Leelah's story on ISBL
Dear Carla Alcorn,
First off, let me say how sorry I am that your child, Leelah, your daughter, died last week. It broke my heart to hear her story, as I know it broke the hearts of many.
Sadly, it doesn’t seem to have broken your heart because, even after her death, you refuse to see that your child was struggling; you refuse to see that all she wanted was to be loved, to be understood, to be validated. You cannot even be bothered to call her by her name.
And that’s because you and your husband put your “religion” ahead of your child. You said you don’t support that … being transgender … religiously; that is transgender; that was your child; the fact that you didn’t support that caused your child to step onto a highway into oncoming traffic.
I’m sorry for that.
I’m sorry Leelah didn’t have parents who loved her unconditionally; I’m sorry Leelah had parents who, when they were told their own child felt “differently,” and had found a word to explain that difference, that her parents told her she was sick, she was wrong, she needed therapy.
She needed to be loved. She needed to be loved.
Sadly, you seem to forget that he wasn’t a ‘boy,’ but she was a young woman struggling with gender identity and your refusal to see that, understand that, accept that, set your religion aside and just simply love your child, lead to Leelah’s death.
All of us in that LGBTQ spectrum have had feelings of being different, of not fitting in, and we have all voiced those feelings at some time or another to our parents; luckily, a great many of us had parents who, while not fully understanding what it means to be gay or transgender, still told their children that they loved them.
You told your daughter she was wrong; sure, maybe you can say you didn’t use that word; maybe you can say that she wasn’t transgender because ‘God’ doesn’t make mistakes, but when you took her to therapy, she knew what you thought of her; and it wasn’t love.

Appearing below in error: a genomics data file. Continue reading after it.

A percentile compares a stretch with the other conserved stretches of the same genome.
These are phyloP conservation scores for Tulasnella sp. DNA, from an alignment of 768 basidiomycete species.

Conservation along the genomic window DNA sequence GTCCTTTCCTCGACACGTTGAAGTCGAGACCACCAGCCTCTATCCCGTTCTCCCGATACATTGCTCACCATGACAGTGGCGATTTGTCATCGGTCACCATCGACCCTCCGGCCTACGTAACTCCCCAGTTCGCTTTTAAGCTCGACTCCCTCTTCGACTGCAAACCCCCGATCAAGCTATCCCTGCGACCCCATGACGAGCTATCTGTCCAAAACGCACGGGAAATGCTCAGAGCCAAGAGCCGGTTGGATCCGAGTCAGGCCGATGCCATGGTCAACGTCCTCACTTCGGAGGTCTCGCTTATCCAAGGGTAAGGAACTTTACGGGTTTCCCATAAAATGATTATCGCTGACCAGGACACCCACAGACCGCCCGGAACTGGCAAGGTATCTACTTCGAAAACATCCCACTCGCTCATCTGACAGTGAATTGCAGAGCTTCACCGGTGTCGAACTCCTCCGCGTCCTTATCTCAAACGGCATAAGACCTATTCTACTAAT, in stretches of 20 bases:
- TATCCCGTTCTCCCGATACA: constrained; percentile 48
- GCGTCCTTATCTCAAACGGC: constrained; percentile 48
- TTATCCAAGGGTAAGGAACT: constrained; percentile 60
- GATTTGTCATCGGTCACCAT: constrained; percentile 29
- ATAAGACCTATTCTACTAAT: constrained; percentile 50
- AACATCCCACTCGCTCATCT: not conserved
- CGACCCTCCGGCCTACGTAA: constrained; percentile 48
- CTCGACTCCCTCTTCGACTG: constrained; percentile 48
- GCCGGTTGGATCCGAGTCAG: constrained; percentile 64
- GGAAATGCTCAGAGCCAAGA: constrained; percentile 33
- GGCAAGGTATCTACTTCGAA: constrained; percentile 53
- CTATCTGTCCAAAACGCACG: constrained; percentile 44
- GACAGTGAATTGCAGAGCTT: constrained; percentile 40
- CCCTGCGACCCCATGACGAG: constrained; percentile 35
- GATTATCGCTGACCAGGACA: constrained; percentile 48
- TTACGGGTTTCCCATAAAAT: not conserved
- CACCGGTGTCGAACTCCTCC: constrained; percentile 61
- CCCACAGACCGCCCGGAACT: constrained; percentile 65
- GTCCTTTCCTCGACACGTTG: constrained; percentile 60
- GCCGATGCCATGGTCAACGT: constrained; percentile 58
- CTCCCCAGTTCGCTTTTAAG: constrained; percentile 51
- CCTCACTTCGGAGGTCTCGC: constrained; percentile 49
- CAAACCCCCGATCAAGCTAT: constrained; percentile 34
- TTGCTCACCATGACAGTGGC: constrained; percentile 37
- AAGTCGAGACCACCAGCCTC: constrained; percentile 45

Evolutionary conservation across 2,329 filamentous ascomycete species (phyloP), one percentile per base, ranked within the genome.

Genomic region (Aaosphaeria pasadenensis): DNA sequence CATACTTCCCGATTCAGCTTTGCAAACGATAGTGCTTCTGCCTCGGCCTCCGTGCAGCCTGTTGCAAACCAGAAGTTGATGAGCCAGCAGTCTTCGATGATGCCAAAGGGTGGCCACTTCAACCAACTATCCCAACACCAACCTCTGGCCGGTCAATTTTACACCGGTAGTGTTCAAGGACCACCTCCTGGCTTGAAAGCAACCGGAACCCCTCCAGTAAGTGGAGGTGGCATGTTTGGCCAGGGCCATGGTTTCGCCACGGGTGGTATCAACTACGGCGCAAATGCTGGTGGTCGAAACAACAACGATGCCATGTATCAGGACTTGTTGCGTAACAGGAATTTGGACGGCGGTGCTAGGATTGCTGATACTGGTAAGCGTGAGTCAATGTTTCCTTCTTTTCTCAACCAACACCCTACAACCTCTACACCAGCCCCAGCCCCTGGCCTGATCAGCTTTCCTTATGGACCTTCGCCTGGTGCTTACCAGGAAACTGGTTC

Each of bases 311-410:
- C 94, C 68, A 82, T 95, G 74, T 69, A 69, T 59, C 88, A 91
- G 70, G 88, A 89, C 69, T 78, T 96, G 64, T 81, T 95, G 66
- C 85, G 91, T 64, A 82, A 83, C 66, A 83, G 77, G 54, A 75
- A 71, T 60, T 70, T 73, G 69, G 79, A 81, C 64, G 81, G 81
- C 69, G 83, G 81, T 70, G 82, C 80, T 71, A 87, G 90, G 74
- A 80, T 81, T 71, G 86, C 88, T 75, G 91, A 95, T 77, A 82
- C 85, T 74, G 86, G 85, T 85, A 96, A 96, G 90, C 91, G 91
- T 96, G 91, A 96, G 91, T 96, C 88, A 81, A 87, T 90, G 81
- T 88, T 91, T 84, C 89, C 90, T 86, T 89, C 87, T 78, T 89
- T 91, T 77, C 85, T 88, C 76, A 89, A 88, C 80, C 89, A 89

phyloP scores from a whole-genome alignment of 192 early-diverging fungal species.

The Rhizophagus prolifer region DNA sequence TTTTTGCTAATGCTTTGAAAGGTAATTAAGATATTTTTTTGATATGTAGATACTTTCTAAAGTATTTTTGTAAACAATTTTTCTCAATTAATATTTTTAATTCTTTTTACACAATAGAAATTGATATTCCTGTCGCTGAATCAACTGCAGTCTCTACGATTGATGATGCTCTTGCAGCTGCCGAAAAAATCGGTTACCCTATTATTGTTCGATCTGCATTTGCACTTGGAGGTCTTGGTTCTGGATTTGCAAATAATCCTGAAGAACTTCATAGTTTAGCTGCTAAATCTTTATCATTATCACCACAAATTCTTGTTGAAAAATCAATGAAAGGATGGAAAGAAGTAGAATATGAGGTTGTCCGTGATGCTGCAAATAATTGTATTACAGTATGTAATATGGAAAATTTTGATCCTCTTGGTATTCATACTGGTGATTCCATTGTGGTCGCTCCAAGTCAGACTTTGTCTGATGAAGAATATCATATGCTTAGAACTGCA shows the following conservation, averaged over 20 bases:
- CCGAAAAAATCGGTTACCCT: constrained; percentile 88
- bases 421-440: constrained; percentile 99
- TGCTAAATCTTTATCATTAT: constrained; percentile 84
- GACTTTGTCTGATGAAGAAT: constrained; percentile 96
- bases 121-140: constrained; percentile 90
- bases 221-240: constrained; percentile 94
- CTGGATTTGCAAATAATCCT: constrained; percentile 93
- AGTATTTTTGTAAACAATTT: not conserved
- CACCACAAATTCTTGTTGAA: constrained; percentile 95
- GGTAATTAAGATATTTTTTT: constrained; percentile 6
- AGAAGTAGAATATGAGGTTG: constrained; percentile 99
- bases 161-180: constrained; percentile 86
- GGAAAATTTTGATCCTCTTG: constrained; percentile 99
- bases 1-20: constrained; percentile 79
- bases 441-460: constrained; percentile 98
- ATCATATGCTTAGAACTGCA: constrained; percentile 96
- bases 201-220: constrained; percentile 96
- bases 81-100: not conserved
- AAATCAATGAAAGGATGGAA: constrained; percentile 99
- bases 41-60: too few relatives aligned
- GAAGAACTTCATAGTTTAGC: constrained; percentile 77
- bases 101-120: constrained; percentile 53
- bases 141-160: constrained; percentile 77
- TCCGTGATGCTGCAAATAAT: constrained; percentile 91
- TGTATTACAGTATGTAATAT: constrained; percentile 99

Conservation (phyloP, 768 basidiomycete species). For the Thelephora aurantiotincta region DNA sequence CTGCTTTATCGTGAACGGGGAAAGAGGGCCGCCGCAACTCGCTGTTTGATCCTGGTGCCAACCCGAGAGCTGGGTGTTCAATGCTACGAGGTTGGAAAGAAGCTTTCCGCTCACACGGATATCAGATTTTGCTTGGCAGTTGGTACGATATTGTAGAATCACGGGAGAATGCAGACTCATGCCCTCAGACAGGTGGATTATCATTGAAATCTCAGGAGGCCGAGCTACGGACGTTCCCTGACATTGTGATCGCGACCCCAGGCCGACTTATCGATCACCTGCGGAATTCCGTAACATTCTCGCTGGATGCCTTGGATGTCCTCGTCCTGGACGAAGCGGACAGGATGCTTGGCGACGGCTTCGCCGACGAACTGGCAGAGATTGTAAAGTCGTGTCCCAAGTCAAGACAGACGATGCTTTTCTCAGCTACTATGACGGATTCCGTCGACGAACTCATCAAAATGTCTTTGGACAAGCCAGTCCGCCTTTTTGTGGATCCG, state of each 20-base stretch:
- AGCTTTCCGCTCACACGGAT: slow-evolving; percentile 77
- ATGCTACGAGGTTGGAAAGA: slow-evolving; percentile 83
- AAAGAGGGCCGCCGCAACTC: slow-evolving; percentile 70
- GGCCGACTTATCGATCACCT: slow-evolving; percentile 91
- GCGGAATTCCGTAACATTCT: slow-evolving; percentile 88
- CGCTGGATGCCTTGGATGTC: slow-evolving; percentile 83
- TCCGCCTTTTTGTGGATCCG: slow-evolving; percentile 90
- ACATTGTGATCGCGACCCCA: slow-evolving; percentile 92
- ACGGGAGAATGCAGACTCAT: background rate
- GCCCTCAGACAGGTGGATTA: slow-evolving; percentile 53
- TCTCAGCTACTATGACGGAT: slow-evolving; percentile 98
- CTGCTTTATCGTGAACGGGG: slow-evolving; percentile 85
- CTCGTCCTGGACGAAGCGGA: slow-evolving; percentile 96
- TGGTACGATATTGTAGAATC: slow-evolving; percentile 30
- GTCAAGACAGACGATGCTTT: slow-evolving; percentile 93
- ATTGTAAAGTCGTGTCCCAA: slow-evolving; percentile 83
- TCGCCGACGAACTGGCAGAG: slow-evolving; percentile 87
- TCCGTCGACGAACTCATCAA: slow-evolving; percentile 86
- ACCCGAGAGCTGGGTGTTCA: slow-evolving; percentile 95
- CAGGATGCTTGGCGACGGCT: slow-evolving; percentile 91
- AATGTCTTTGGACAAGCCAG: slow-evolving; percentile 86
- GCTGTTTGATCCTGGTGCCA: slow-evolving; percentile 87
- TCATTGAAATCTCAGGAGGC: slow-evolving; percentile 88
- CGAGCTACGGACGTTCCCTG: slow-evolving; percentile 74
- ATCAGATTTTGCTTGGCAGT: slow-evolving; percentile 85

And you talked to CNN about the medications your daughter was given by counselors and therapists, and you talked about how Leelah never spoke of being transgender again like she had maybe changed her mind. The fact is she stopped talking to you about being transgender because she knew you didn’t accept her; she kept quiet because, in silence, she knew she would never have to hear you tell her she was wrong any more.
You told CNN that there are all kinds of hateful messages on the internet calling you and your husband “horrible people.” Did you once, just once, think that telling your daughter she was “wrong” was a hateful message, or did you just forget about her and think only about your religion, your faith, what people might say about you knowing you had a transgender child?
Again, I am sorry for your loss. I’m sorry for your lack of acceptance. I’m sorry you don’t understand. I’m sorry you turned your back on your child and she walked away from your house that day and never came back.
She could have been amazing, and now we’ll never know because you told her she was wrong, but it was you, Carla, you and your husband who were wrong. It was the wrong choice of words, and the wrong choice, choosing religion over your own child; wrong choice not listening.
Leelah was right, and she would have been all right had she had parents who truly loved her unconditionally. She could have been amazing … she was on her way. Even in her suicide note, she showed more compassion than her parents, when she asked that you give all of her things and money to the transgender civil rights movement and to transgender support groups:
"The only way I will rest in peace is if one day transgender people aren't treated the way I was, they're treated like humans, with valid feelings and human rights. Gender needs to be taught about in schools, the earlier the better. My death needs to mean something. My death needs to be counted in the number of transgender people who commit suicide this year...Fix society. Please."
And, Carla, you can start fixing things now by calling your daughter by her name:
Leelah Alcorn. Stop refusing to accept that she was Leelah, even in death. She was your daughter, she was your child.
Say her name, Leelah Alcorn. Give her that much.